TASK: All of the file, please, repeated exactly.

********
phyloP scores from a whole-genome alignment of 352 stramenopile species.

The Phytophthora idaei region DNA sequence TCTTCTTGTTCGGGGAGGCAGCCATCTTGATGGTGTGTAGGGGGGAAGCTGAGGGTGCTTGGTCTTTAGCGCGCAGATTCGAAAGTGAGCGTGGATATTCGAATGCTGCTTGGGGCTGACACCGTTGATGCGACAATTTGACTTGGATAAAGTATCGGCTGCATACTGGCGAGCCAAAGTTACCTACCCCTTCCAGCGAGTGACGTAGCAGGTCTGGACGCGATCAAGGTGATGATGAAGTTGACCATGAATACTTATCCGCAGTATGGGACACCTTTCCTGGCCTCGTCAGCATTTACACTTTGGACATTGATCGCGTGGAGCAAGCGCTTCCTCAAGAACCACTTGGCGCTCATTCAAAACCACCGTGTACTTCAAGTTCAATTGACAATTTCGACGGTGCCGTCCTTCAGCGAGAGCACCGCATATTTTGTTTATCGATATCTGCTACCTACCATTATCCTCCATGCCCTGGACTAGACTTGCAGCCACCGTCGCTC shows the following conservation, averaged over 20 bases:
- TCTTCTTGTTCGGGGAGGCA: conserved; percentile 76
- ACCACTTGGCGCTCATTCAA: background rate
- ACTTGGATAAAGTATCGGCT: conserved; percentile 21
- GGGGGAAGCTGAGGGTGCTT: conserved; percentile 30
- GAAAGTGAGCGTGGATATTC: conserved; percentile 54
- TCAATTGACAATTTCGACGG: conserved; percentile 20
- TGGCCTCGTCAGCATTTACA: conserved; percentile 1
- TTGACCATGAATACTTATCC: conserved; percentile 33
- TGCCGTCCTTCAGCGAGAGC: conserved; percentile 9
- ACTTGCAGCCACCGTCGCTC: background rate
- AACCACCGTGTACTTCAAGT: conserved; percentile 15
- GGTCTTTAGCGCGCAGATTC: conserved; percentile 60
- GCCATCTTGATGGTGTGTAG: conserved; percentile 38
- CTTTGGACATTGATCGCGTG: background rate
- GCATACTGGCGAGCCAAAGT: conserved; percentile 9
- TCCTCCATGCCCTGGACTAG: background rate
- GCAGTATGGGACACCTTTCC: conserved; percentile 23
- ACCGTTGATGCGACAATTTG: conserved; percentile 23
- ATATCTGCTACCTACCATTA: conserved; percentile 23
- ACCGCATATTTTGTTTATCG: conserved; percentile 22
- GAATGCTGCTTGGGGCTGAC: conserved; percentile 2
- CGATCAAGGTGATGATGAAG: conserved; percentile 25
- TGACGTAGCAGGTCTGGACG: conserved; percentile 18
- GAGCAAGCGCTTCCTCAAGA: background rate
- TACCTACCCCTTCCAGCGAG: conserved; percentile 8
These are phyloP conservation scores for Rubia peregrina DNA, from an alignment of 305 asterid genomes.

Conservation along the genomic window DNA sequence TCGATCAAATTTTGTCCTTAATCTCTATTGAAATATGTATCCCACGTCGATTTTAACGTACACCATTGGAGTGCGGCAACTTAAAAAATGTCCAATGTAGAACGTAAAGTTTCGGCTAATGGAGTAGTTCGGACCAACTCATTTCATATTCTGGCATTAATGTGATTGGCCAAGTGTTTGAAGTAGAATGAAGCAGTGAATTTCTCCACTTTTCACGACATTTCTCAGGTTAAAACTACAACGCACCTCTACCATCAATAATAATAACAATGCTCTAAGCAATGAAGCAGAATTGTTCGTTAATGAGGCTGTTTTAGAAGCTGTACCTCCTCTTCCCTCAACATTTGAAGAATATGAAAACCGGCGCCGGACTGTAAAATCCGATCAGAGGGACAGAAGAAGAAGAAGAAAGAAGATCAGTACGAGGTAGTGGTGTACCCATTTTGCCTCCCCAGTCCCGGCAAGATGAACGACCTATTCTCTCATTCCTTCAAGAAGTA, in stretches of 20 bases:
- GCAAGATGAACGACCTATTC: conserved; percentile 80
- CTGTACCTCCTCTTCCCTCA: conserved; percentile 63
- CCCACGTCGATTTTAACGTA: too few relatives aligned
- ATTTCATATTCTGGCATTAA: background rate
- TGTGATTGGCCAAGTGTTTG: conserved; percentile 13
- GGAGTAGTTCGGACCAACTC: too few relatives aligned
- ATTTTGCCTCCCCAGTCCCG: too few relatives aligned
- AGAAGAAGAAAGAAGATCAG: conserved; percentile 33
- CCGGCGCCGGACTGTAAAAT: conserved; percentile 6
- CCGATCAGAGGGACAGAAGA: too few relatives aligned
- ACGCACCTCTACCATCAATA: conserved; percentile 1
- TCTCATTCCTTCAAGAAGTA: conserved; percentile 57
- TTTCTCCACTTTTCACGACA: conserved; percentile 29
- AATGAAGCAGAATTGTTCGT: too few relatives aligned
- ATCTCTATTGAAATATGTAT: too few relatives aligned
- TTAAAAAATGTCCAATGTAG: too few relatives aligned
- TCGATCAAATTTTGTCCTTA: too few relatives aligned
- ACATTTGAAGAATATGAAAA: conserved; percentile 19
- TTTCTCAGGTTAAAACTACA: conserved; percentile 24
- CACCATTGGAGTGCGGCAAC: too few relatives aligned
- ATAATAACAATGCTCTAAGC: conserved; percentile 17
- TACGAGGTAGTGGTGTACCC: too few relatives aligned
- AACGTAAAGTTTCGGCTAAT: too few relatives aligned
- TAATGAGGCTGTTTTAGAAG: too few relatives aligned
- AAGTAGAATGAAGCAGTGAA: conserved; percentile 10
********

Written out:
phyloP scores from a whole-genome alignment of 352 stramenopile species.

The Phytophthora idaei region DNA sequence TCTTCTTGTTCGGGGAGGCAGCCATCTTGATGGTGTGTAGGGGGGAAGCTGAGGGTGCTTGGTCTTTAGCGCGCAGATTCGAAAGTGAGCGTGGATATTCGAATGCTGCTTGGGGCTGACACCGTTGATGCGACAATTTGACTTGGATAAAGTATCGGCTGCATACTGGCGAGCCAAAGTTACCTACCCCTTCCAGCGAGTGACGTAGCAGGTCTGGACGCGATCAAGGTGATGATGAAGTTGACCATGAATACTTATCCGCAGTATGGGACACCTTTCCTGGCCTCGTCAGCATTTACACTTTGGACATTGATCGCGTGGAGCAAGCGCTTCCTCAAGAACCACTTGGCGCTCATTCAAAACCACCGTGTACTTCAAGTTCAATTGACAATTTCGACGGTGCCGTCCTTCAGCGAGAGCACCGCATATTTTGTTTATCGATATCTGCTACCTACCATTATCCTCCATGCCCTGGACTAGACTTGCAGCCACCGTCGCTC shows the following conservation, averaged over 20 bases:
- TCTTCTTGTTCGGGGAGGCA: conserved; percentile 76
- ACCACTTGGCGCTCATTCAA: background rate
- ACTTGGATAAAGTATCGGCT: conserved; percentile 21
- GGGGGAAGCTGAGGGTGCTT: conserved; percentile 30
- GAAAGTGAGCGTGGATATTC: conserved; percentile 54
- TCAATTGACAATTTCGACGG: conserved; percentile 20
- TGGCCTCGTCAGCATTTACA: conserved; percentile 1
- TTGACCATGAATACTTATCC: conserved; percentile 33
- TGCCGTCCTTCAGCGAGAGC: conserved; percentile 9
- ACTTGCAGCCACCGTCGCTC: background rate
- AACCACCGTGTACTTCAAGT: conserved; percentile 15
- GGTCTTTAGCGCGCAGATTC: conserved; percentile 60
- GCCATCTTGATGGTGTGTAG: conserved; percentile 38
- CTTTGGACATTGATCGCGTG: background rate
- GCATACTGGCGAGCCAAAGT: conserved; percentile 9
- TCCTCCATGCCCTGGACTAG: background rate
- GCAGTATGGGACACCTTTCC: conserved; percentile 23
- ACCGTTGATGCGACAATTTG: conserved; percentile 23
- ATATCTGCTACCTACCATTA: conserved; percentile 23
- ACCGCATATTTTGTTTATCG: conserved; percentile 22
- GAATGCTGCTTGGGGCTGAC: conserved; percentile 2
- CGATCAAGGTGATGATGAAG: conserved; percentile 25
- TGACGTAGCAGGTCTGGACG: conserved; percentile 18
- GAGCAAGCGCTTCCTCAAGA: background rate
- TACCTACCCCTTCCAGCGAG: conserved; percentile 8
These are phyloP conservation scores for Rubia peregrina DNA, from an alignment of 305 asterid genomes.

Conservation along the genomic window DNA sequence TCGATCAAATTTTGTCCTTAATCTCTATTGAAATATGTATCCCACGTCGATTTTAACGTACACCATTGGAGTGCGGCAACTTAAAAAATGTCCAATGTAGAACGTAAAGTTTCGGCTAATGGAGTAGTTCGGACCAACTCATTTCATATTCTGGCATTAATGTGATTGGCCAAGTGTTTGAAGTAGAATGAAGCAGTGAATTTCTCCACTTTTCACGACATTTCTCAGGTTAAAACTACAACGCACCTCTACCATCAATAATAATAACAATGCTCTAAGCAATGAAGCAGAATTGTTCGTTAATGAGGCTGTTTTAGAAGCTGTACCTCCTCTTCCCTCAACATTTGAAGAATATGAAAACCGGCGCCGGACTGTAAAATCCGATCAGAGGGACAGAAGAAGAAGAAGAAAGAAGATCAGTACGAGGTAGTGGTGTACCCATTTTGCCTCCCCAGTCCCGGCAAGATGAACGACCTATTCTCTCATTCCTTCAAGAAGTA, in stretches of 20 bases:
- GCAAGATGAACGACCTATTC: conserved; percentile 80
- CTGTACCTCCTCTTCCCTCA: conserved; percentile 63
- CCCACGTCGATTTTAACGTA: too few relatives aligned
- ATTTCATATTCTGGCATTAA: background rate
- TGTGATTGGCCAAGTGTTTG: conserved; percentile 13
- GGAGTAGTTCGGACCAACTC: too few relatives aligned
- ATTTTGCCTCCCCAGTCCCG: too few relatives aligned
- AGAAGAAGAAAGAAGATCAG: conserved; percentile 33
- CCGGCGCCGGACTGTAAAAT: conserved; percentile 6
- CCGATCAGAGGGACAGAAGA: too few relatives aligned
- ACGCACCTCTACCATCAATA: conserved; percentile 1
- TCTCATTCCTTCAAGAAGTA: conserved; percentile 57
- TTTCTCCACTTTTCACGACA: conserved; percentile 29
- AATGAAGCAGAATTGTTCGT: too few relatives aligned
- ATCTCTATTGAAATATGTAT: too few relatives aligned
- TTAAAAAATGTCCAATGTAG: too few relatives aligned
- TCGATCAAATTTTGTCCTTA: too few relatives aligned
- ACATTTGAAGAATATGAAAA: conserved; percentile 19
- TTTCTCAGGTTAAAACTACA: conserved; percentile 24
- CACCATTGGAGTGCGGCAAC: too few relatives aligned
- ATAATAACAATGCTCTAAGC: conserved; percentile 17
- TACGAGGTAGTGGTGTACCC: too few relatives aligned
- AACGTAAAGTTTCGGCTAAT: too few relatives aligned
- TAATGAGGCTGTTTTAGAAG: too few relatives aligned
- AAGTAGAATGAAGCAGTGAA: conserved; percentile 10